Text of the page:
He wanted to take the kids to a theme park, one where both of us had had lots of fun times in our early years, long before we met each other. Even in those days, my energy-conscious parents would shake their heads at the enormity of the rides, the thousands of people, the extent of lighting in the evening. “So much energy,” they’d say, these, the people who told me that in the future there would be wars fought over oil; who taught me to turn off lights when I wasn’t using them, because most of our electricity here in this part of Kansas comes from coal, which is a fossil fuel and finite, not to mention a major source of air pollution. It was wrong to waste such resources on frivolous entertainment. “So much energy,” and then I’d go on another roller coaster, loving the feel of careening down from those impossible heights, wind in my face, falling so fast I didn’t even need the big bar over my shoulders when the car spun a full loop. Loving that upside down feeling. Some people scream on roller coasters, I mostly just laugh, and laugh, and laugh.
Sometimes you just can’t argue with your partner. He wanted to do it, so I made my case (mostly that the price was far too high), and let go. It was happening whether I agreed or not, so I released my energy consumption guilt and decided to enjoy myself while there. I would practice non-judgement, simply taking everything in and appreciating being alive and in this world, all the more so for its supposed imminent demise.
Almost as soon as we walked through the entrance, I was delighted to see a zebra swallowtail butterfly. As an older park, the landscaping that was fresh and young forty years ago is now mature, and somewhere among all those acres and acres of begonias, cedars, and asphalt, there must be a paw paw tree, the only food larval zebra swallowtails partake of.
The lines were short, so we went on some rides and I laughed a lot. I tried not to see this place as a last gasp of a decadent society on its way down, like the fast-accelerating freefall of one of those coasters. Even if it is that, I get to be here. I have a front row seat, and it’s a spectacular show.
It was a hot day, so after a while we found ourselves in a little theater watching a musical show by some youthful performers, singing and dancing to British popular songs, mostly from the 1960s. For some reason there was a whole medley of Queen songs. None of these performers was yet born when I was in my tween years, singing those songs with the record into a hairbrush mike. The living room couch was a stage, in my imagination. What I wouldn’t have given, then, to be dancing and singing on a real stage, to a real audience. To dance that well, then rush offstage to change into the next glamorous costume. To be the girl that boy smiles at, when he nails the high notes at the end of “Somebody To Love.”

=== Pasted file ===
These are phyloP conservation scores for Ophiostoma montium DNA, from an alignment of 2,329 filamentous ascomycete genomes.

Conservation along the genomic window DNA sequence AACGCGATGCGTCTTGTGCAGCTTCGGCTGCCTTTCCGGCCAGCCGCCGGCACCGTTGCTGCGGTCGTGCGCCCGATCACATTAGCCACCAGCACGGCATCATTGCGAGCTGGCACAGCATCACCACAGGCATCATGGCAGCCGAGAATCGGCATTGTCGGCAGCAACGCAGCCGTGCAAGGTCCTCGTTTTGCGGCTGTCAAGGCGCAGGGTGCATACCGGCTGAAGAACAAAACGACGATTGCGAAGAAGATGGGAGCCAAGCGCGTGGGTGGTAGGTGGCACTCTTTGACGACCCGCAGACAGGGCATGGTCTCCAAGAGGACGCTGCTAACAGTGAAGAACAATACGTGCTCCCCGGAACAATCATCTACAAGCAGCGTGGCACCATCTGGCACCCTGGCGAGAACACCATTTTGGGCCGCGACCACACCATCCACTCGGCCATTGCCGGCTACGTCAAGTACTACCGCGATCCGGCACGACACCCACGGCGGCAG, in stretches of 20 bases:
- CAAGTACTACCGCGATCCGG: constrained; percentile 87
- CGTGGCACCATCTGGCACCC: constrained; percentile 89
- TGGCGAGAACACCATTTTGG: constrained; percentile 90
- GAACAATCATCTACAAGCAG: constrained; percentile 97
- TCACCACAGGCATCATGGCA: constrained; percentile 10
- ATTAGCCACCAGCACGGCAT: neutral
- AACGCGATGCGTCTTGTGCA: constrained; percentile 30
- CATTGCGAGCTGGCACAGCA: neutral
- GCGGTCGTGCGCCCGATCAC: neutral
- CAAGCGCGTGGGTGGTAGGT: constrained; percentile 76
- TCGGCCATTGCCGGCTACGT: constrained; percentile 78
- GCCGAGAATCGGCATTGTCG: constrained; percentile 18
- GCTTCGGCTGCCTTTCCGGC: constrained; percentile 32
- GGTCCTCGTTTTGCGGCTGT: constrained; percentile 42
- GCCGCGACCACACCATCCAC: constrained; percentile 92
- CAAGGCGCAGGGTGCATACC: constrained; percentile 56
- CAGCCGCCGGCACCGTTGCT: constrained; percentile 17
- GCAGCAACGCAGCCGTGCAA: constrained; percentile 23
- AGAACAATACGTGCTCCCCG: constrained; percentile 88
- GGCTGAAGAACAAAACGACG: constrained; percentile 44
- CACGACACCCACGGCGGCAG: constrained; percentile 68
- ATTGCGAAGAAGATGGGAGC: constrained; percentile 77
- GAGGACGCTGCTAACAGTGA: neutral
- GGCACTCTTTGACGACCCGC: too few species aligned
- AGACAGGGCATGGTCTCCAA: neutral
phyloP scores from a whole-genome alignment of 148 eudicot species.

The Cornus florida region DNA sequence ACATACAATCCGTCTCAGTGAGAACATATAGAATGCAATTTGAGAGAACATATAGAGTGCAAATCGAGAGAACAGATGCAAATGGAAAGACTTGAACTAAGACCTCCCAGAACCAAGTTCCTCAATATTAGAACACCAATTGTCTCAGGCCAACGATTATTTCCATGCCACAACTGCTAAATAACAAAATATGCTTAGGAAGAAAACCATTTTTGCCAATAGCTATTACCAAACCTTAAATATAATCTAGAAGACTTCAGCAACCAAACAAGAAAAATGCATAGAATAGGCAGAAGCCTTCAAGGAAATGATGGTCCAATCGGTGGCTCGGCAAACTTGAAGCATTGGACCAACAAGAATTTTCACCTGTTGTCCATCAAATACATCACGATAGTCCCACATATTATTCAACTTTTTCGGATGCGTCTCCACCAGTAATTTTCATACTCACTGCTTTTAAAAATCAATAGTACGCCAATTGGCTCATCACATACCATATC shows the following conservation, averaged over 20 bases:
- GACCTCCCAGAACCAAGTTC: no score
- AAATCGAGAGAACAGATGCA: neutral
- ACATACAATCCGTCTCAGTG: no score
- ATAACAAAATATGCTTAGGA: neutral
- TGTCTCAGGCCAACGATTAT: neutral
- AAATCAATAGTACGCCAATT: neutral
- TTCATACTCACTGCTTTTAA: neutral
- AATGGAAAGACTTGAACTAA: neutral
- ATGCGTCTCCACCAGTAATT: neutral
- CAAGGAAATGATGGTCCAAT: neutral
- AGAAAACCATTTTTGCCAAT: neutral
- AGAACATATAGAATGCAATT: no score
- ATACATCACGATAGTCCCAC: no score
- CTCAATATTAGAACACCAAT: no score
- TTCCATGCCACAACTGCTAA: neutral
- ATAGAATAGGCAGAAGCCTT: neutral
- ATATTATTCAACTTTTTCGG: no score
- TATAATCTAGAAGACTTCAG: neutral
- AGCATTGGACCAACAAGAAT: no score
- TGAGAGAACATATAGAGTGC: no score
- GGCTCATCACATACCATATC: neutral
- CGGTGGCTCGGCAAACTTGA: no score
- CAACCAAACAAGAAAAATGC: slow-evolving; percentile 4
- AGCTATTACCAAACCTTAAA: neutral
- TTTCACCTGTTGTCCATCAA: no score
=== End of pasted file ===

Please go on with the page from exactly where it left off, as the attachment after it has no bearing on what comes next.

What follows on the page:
Later there were years when I’d have been above it; I’d have disdained performing someone else’s long-dead hits to a couple dozen old people on a nostalgia trip. If it wasn’t original, it was hardly worth calling music. It would be just another form of wage slavery, to have to slog through those songs five times a day, in costumes made of imitation glamor.
But it seems I’ve joined the ranks of the old people, like the ones at the local Senior Center who always make a point of telling me and the Mr. how much they enjoy the bluegrass and spiritual music we play for them once a month or so. I try to make up for not being very good by playing like I really mean it. I have no idea how many of them can actually hear us, and we often forget the words, or miss an entrance, but they’re an easy audience. They love it all.
I think in those disdainful years I thought it somehow elevated me to be critical, not to cheapen my approval by giving it too freely. But now that I’m “old,” I find it much more enjoyable to enjoy things. This moment is the only one I’ve got. So I figure, if you can’t be original, be professional and perform with excellence. Smile when you nail that high note, you deserve to be proud. If you’re not that good, do it with your whole heart, like you mean it. If you can’t put your heart into it, then, what the hell, just show up. At least, get up on the stage. If you can’t do that, take a day off and go watch butterflies. Get on a roller coaster. Get carried really high, and dropped really fast, and turned upside down, and laugh.